Federal investigators speculated that a lightning strike may have caused the methane-fueled explosion. The Charleston Gazette reported that MSHA "concluded that stronger seals, proper methane monitoring and the removal of a pump cable from the sealed area where the explosion occurred could have prevented the disaster." In 2011, nearly six years after the accident, the last wrongful death suits were finally settled.
Man behind the mine
Ross is chairman and CEO of WL Ross & Co., a private equity firm. He made his fortune restructuring distressed companies across a variety of industries, including telecommunications, textiles, steel and coal. He also served as Rudy Giuliani's privatization adviser when Giuliani was the mayor of New York. (The former mayor is Trump's top pick for Secretary of State.)
In April 2005, Ross purchased Anker Coal, a Netherlands-based coal mining firm founded in 1992. But his interest in the company went back many years. According to court records and U.S. Securities and Exchange Commission filings, he had been slowly buying up shares in the company since 1999, eventually controlling the firm since at least early 2001—and its troubled Sago mine, located around 100 miles east of Charleston.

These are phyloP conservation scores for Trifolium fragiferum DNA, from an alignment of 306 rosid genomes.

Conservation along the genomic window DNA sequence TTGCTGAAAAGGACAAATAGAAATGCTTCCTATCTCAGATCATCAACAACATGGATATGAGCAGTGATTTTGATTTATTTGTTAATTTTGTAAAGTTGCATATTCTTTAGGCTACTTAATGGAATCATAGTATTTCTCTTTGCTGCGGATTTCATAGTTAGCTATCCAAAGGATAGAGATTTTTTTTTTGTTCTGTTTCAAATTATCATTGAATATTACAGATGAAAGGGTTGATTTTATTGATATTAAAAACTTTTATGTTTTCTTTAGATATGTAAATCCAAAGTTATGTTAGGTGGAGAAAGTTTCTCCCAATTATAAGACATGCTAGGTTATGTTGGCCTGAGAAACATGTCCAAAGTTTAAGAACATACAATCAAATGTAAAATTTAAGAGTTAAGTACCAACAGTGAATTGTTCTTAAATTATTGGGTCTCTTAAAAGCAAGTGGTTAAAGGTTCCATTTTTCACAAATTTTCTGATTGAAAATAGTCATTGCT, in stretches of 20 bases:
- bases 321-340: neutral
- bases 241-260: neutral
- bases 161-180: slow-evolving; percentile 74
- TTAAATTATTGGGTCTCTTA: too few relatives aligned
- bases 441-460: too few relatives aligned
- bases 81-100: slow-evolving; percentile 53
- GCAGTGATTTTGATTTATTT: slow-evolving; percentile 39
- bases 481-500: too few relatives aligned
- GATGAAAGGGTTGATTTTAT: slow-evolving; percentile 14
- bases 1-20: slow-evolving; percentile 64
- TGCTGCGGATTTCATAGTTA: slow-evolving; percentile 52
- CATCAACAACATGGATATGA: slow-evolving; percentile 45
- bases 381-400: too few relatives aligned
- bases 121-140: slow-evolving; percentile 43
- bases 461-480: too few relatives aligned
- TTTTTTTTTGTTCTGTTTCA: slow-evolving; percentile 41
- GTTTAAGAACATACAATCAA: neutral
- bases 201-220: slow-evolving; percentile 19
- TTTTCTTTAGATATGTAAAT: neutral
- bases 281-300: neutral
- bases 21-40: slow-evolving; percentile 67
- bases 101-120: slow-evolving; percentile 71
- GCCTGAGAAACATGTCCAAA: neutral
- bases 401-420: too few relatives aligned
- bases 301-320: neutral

Ross claimed he wasn't involved in Sago's day-to-day operations management, but later admitted he knew about the violations, and simply dismissed them. The New York Post reported that former WL Ross & Co. executives put the blame squarely at their ex-boss's feet, noting he "had been intimately involved with the company that owned the West Virginia mine where 12 miners perished—and he knew all about its safety problems."
GOP: No more corporate accountability
The year before the Sago tragedy, Rep. Major Owens (D-NY) introduced the Wrongful Death Accountability Act, which sought to upgrade the penalty for corporate manslaughter from a mere misdemeanor to a felony offense, and doubling the maximum prison time, from six months to a year, for lying to Occupational Safety and Health Administration safety inspectors.
In his House floor speech urging support for his bill, Rep. Owens said, "the federal government is itself guilty of gross negligence in efforts to deter corporate manslaughter." Predictably, the bill was squashed by Republicans on a party-line vote. A little over a decade later, government negligence may have a new poster boy.